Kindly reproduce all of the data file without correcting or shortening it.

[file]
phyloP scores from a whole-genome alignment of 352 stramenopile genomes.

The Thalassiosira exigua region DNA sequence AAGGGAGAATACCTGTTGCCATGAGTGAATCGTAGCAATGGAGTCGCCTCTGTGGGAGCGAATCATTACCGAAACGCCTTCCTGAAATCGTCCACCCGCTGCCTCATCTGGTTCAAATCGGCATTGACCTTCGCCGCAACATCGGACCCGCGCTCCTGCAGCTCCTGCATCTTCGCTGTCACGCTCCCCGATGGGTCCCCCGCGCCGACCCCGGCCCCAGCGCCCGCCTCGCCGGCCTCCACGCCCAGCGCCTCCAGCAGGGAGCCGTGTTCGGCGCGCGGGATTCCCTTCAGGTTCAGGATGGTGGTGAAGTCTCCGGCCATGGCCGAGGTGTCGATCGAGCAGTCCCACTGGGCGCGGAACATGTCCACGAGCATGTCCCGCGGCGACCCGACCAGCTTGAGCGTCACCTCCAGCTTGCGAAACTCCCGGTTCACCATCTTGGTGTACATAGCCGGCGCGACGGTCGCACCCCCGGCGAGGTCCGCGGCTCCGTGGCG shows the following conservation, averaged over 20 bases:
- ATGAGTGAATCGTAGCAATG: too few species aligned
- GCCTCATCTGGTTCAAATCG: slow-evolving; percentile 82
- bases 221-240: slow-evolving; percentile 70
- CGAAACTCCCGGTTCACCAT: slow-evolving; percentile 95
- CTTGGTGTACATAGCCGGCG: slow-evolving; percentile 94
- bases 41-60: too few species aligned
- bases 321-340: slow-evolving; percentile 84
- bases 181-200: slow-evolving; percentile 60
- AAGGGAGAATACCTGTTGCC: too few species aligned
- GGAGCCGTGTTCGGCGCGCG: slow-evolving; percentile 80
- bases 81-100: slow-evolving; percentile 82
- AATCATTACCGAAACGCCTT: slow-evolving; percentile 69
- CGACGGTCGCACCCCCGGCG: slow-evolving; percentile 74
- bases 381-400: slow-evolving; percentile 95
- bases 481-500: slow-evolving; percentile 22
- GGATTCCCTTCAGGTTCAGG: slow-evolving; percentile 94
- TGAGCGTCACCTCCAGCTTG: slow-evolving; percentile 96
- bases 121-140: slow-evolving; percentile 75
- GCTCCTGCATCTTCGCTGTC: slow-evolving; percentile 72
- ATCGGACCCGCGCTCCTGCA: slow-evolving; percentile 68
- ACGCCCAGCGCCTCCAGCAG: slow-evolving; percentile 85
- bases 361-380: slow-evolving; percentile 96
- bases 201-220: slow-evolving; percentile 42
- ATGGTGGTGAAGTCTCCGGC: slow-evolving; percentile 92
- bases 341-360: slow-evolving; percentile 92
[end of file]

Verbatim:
phyloP scores from a whole-genome alignment of 352 stramenopile genomes.

The Thalassiosira exigua region DNA sequence AAGGGAGAATACCTGTTGCCATGAGTGAATCGTAGCAATGGAGTCGCCTCTGTGGGAGCGAATCATTACCGAAACGCCTTCCTGAAATCGTCCACCCGCTGCCTCATCTGGTTCAAATCGGCATTGACCTTCGCCGCAACATCGGACCCGCGCTCCTGCAGCTCCTGCATCTTCGCTGTCACGCTCCCCGATGGGTCCCCCGCGCCGACCCCGGCCCCAGCGCCCGCCTCGCCGGCCTCCACGCCCAGCGCCTCCAGCAGGGAGCCGTGTTCGGCGCGCGGGATTCCCTTCAGGTTCAGGATGGTGGTGAAGTCTCCGGCCATGGCCGAGGTGTCGATCGAGCAGTCCCACTGGGCGCGGAACATGTCCACGAGCATGTCCCGCGGCGACCCGACCAGCTTGAGCGTCACCTCCAGCTTGCGAAACTCCCGGTTCACCATCTTGGTGTACATAGCCGGCGCGACGGTCGCACCCCCGGCGAGGTCCGCGGCTCCGTGGCG shows the following conservation, averaged over 20 bases:
- ATGAGTGAATCGTAGCAATG: too few species aligned
- GCCTCATCTGGTTCAAATCG: slow-evolving; percentile 82
- bases 221-240: slow-evolving; percentile 70
- CGAAACTCCCGGTTCACCAT: slow-evolving; percentile 95
- CTTGGTGTACATAGCCGGCG: slow-evolving; percentile 94
- bases 41-60: too few species aligned
- bases 321-340: slow-evolving; percentile 84
- bases 181-200: slow-evolving; percentile 60
- AAGGGAGAATACCTGTTGCC: too few species aligned
- GGAGCCGTGTTCGGCGCGCG: slow-evolving; percentile 80
- bases 81-100: slow-evolving; percentile 82
- AATCATTACCGAAACGCCTT: slow-evolving; percentile 69
- CGACGGTCGCACCCCCGGCG: slow-evolving; percentile 74
- bases 381-400: slow-evolving; percentile 95
- bases 481-500: slow-evolving; percentile 22
- GGATTCCCTTCAGGTTCAGG: slow-evolving; percentile 94
- TGAGCGTCACCTCCAGCTTG: slow-evolving; percentile 96
- bases 121-140: slow-evolving; percentile 75
- GCTCCTGCATCTTCGCTGTC: slow-evolving; percentile 72
- ATCGGACCCGCGCTCCTGCA: slow-evolving; percentile 68
- ACGCCCAGCGCCTCCAGCAG: slow-evolving; percentile 85
- bases 361-380: slow-evolving; percentile 96
- bases 201-220: slow-evolving; percentile 42
- ATGGTGGTGAAGTCTCCGGC: slow-evolving; percentile 92
- bases 341-360: slow-evolving; percentile 92